Violent Crime Control and Law Enforcement Act

Violent Crime Control and Law Enforcement Act of 1994
Great Seal of the United States
Long title An Act to Control and Prevent Crime
Nicknames crime bill
Enacted by the 103rd United States Congress
Public law Pub.L. 103–322
Statutes at Large 108 Stat. 1796
Legislative history
  • Introduced in the House as H.R. 3355 by Jack Brooks (D-TX) on October 26, 1993
  • Committee consideration by House Judiciary
  • Passed the House on November 3, 1993 (voice vote)
  • Passed the Senate on November 19, 1993 (95–4, in lieu of S. 1607)
  • Reported by the joint conference committee on August 10 and August 21, 1994; agreed to by the House on August 21, 1994 (235–195) and by the Senate on August 25, 1994 (61–38)
  • Signed into law by President Bill Clinton on September 13, 1994

The Violent Crime Control and Law Enforcement Act of 1994, H.R. 3355, Pub.L. 103–322 is an Act of Congress dealing with crime and law enforcement; it became law in 1994. It is the largest crime bill in the history of the United States and consisted of 356 pages that provided for 100,000 new police officers, $9.7 billion in funding for prisons and $6.1 billion in funding for prevention programs, which were designed with significant input from experienced police officers.[1] Sponsored by Representative Jack Brooks of Texas, the bill was originally written by Senator Joe Biden of Delaware and then was passed by Congress and signed into law by President Bill Clinton.

Following the 101 California Street shooting, the 1993 Waco Siege, and other high-profile instances of violent crime, the Act expanded federal law in several ways. One of the most noted sections was the Federal Assault Weapons Ban. Other parts of the Act provided for a greatly expanded federal death penalty, new classes of individuals banned from possessing firearms, and a variety of new crimes defined in statutes relating to immigration law, hate crimes, sex crimes, and gang-related crime. The bill also required states to establish registries for sexual offenders by September 1997.

Federal Assault Weapons Ban

Title XI-Firearms, Subtitle A-Assault Weapons, formally known as the Public Safety and Recreational Firearms Use Protection Act but commonly known as the Federal Assault Weapons Ban or the Semi-Automatic Firearms Ban, barred the manufacture of 19 specific semi-automatic firearms, classified as "assault weapons", as well as any semi-automatic rifle, pistol, or shotgun capable of accepting a detachable magazine that has two or more features considered characteristic of such weapons. The list of such features included telescoping or folding stocks, pistol grips, flash suppressors, grenade launchers, and bayonet lugs.[2]

This law also banned possession of newly manufactured magazines holding more than ten rounds of ammunition.

The ban took effect September 13, 1994 and expired on September 13, 2004 by a sunset provision. Since the expiration date, there is no federal ban on the subject firearms or magazines capable of holding more than ten rounds of ammunition.

Federal Death Penalty Act

Title VI, the Federal Death Penalty Act, created 60 new death penalty offenses under 41 federal capital statutes,[3] for crimes related to acts of terrorism, murder of a federal law enforcement officer, civil rights-related murders, drive-by shootings resulting in death, the use of weapons of mass destruction resulting in death, and carjackings resulting in death.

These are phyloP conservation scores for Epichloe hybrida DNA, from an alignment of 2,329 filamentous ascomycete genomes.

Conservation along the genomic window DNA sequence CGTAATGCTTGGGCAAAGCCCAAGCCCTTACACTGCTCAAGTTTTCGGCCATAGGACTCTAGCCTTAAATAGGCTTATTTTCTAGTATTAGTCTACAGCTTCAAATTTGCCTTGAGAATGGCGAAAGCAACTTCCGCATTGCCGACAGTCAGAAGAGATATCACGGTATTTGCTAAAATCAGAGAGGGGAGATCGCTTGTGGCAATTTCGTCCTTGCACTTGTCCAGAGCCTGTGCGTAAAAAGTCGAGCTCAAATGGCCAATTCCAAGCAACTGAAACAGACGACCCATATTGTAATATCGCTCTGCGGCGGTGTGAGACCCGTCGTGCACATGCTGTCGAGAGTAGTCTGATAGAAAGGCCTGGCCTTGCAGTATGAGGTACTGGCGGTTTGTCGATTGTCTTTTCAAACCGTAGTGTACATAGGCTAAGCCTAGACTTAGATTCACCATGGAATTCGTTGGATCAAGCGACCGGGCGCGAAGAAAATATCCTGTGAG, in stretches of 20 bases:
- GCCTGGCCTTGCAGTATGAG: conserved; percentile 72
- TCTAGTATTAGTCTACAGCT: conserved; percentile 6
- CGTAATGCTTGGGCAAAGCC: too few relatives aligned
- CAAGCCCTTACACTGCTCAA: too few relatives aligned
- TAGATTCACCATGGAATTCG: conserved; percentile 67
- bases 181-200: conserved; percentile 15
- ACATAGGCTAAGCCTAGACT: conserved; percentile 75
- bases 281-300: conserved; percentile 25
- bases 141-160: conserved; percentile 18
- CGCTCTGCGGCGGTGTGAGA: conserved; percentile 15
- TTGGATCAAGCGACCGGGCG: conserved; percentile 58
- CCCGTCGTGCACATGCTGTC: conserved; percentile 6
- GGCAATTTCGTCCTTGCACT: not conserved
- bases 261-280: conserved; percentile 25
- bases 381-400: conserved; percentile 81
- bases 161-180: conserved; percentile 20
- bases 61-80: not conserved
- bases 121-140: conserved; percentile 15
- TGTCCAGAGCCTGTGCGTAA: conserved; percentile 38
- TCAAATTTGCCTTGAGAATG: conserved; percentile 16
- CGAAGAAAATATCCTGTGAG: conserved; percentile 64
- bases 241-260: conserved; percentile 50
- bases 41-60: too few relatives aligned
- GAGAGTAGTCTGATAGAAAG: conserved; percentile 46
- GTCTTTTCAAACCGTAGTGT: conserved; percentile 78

The 1995 Oklahoma City bombing occurred a few months after this law came into effect, and the Antiterrorism and Effective Death Penalty Act of 1996 was passed in response, which further increased the federal death penalty. In 2001, Timothy McVeigh was executed for the murder of eight federal law enforcement agents under that title.

Elimination of higher education for inmates

One of the more controversial provisions of the Violent Crime Control and Law Enforcement Act overturned a section of the Higher Education Act of 1965 permitting prison inmates to receive a Pell Grant for higher education while they were incarcerated. The amendment is as follows:

(a) IN GENERAL- Section 401(b)(8) of the Higher Education Act of 1965 (20 U.S.C. 1070a(b)(8)) is amended to read as follows:

(8) No basic grant shall be awarded under this subpart to any individual who is incarcerated in any Federal or State penal institution.[4]

The VCCLEA effectively eliminated the ability of lower-income prison inmates to receive college educations during their term of imprisonment, thus ensuring the education level of most inmates remains unimproved over the period of their incarceration.[5]

There is growing advocacy for reinstating Pell Grant funding for all prisoners who would qualify despite their incarceration status. Perhaps the most prominent statement has come from Donna F. Edwards along with several other members of the House of Representatives, who introduced the Restoring Education and Learning Act (REAL Act) in the spring of 2015. At the executive level, the Obama administration is backing a program under development at the Department of Education to allow for a limited lifting of the ban for some prisoners, called the Second Chance Pell Pilot. [6] SpearIt has argued, "First, there are genuine penal and public benefits that derive from educating prisoners. Second, and perhaps more critically, revoking Pell funding fails to advance any of the stated purposes of punishment. In the decades since the VCCLEA’s enactment, there is little indication that removing prisoners from Pell eligibility has produced tangible benefits; on the contrary, among other unfavorable outcomes, disqualifying prisoners may reduce public safety and exact severe social and financial costs."[7]

Violence Against Women Act

Title IV, the Violence Against Women Act (VAWA), allocated $1.6 billion to help prevent and investigate violence against women. VAWA was renewed in 2000, 2005, and 2013. This includes: